Frustrated by a calamitous round of golf early this year, Judy Torluemke Rankin was on the verge of trading in her putter for pots and pans. "Washing dishes and cooking looked like a lot more fun," she recalls, "but I had promised myself that this was going to be a good year, so I stuck around."

It was the right decision. Rankin, 31, now has won five tournaments, including $32,000 in the Colgate-Dinah Shore Winners Circle championship, and has become the first female golfer to win more than $100,000 in one season. With four tournaments still left on the Ladies Professional Golfers' Association tour, her earnings have reached $138,734.

She remains a preposterous $215,000 behind the men's record set by Johnny Miller in 1974. But Judy, who is president of the LPGA, is not agitating for comparable purses. "Some women don't think I'm radical enough," she admits. "But we have to draw the crowds and have the same level of competition before we can demand equal pay."

At the age of 6, Judy was trudging around the course with her father, Paul Torluemke (the name is German), shooting a promising 84 for nine holes. A year later she broke 50. But Torluemke, a printer, took his daughter to an indoor driving range in St. Louis where she would whack 600 balls every day. Because she was tiny (at 5'3", 110 lbs. today, she is one of the smallest women on the LPGA tour), he taught her an unorthodox grip. It puts a forward spin on the ball, giving it extra momentum when it hits the ground. "Her father could be a taskmaster," recalled pro Bob Greene, who helped with Judy's training, "but they're crazy about each other."

As an 8-year-old she won the national Peewee title, at 14 she became the youngest player to win the Missouri amateur (she did so twice), and at 15 she was the low amateur in the U.S. Open. At 17, after graduating from high school, she turned down a golfing scholarship at the University of Missouri to become a pro. "I made some dumb mistakes," she recalls. "I'd be leading a tournament by two strokes with two holes left and end up in fourth place. I wanted to win but I never could. I guess I was thinking more about what to wear on a date that night than I was about golf."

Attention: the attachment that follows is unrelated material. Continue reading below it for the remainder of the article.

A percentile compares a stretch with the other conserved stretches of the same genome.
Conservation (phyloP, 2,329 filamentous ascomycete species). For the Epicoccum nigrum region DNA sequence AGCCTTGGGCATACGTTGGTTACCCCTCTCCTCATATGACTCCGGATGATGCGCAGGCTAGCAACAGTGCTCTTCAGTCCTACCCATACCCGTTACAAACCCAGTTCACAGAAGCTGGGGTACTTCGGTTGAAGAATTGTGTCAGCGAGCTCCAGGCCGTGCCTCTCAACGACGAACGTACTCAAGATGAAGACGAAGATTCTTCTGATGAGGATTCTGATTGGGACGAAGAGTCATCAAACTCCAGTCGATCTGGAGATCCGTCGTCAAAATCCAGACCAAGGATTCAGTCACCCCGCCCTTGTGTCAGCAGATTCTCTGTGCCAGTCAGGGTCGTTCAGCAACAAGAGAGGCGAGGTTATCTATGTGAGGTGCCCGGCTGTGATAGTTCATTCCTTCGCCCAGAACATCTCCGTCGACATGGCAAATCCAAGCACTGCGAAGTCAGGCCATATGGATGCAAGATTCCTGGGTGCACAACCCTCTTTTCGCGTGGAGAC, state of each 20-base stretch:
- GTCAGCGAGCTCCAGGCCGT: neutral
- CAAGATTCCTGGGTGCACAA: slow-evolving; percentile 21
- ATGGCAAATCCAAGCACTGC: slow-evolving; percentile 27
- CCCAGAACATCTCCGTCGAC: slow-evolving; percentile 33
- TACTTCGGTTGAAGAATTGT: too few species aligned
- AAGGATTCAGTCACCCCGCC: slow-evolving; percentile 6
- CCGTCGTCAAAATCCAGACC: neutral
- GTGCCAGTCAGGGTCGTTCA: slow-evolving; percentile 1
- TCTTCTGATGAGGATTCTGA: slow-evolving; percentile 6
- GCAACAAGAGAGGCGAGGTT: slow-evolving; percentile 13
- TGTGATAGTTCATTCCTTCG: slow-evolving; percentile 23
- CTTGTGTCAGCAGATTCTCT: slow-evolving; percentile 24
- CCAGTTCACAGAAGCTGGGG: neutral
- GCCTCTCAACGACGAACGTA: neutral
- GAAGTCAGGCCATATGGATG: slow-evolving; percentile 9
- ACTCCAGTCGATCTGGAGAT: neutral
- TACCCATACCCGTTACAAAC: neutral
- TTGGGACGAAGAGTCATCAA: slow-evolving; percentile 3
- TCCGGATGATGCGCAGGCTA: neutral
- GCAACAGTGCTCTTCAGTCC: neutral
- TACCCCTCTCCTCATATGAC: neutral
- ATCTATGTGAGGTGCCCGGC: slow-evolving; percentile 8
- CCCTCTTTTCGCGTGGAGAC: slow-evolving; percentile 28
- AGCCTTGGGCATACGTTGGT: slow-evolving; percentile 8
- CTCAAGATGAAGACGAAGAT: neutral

In 1967, during a tournament in Midland, Texas, she was introduced to Walter S. Rankin, better known as "Yippy," a name he acquired as a party-going football player at Texas Tech. It was love at first sight. Within five weeks they were married, and a year later Walter "Tuey" Rankin, now 8, arrived. (He was nicknamed after the Rankin family cattle brand, 2.)

Judy doubles her golfing take with endorsements and Yippy makes $50,000 a year from oil investments and his insurance business, but they still live in the three-bedroom Midland house they bought when they were married. When she is home, which is about five months a year, Judy enjoys tackling domestic chores. "Basically I'm a homebody," she says. "I love to clean out closets."

Tuey and his father accompany Judy on the tour as often as they can. They try to be inconspicuous. "I'm nervous as hell no matter how Judy plays," says Yippy. "If she's losing, I'll try to help turn things around—I'll walk faster or slower, stop chewing gum, anything. If she's playing well, I'm still a nervous wreck."

Tuey has a more casual attitude. Only recently has he acknowledged that Judy "might" be the best player on the tour. The boy's friends have become converts too. "Now the neighborhood kids want to come along when I take Tuey out to hit a few balls," says Judy. "Last year I was just 'Tuey's Mom.' "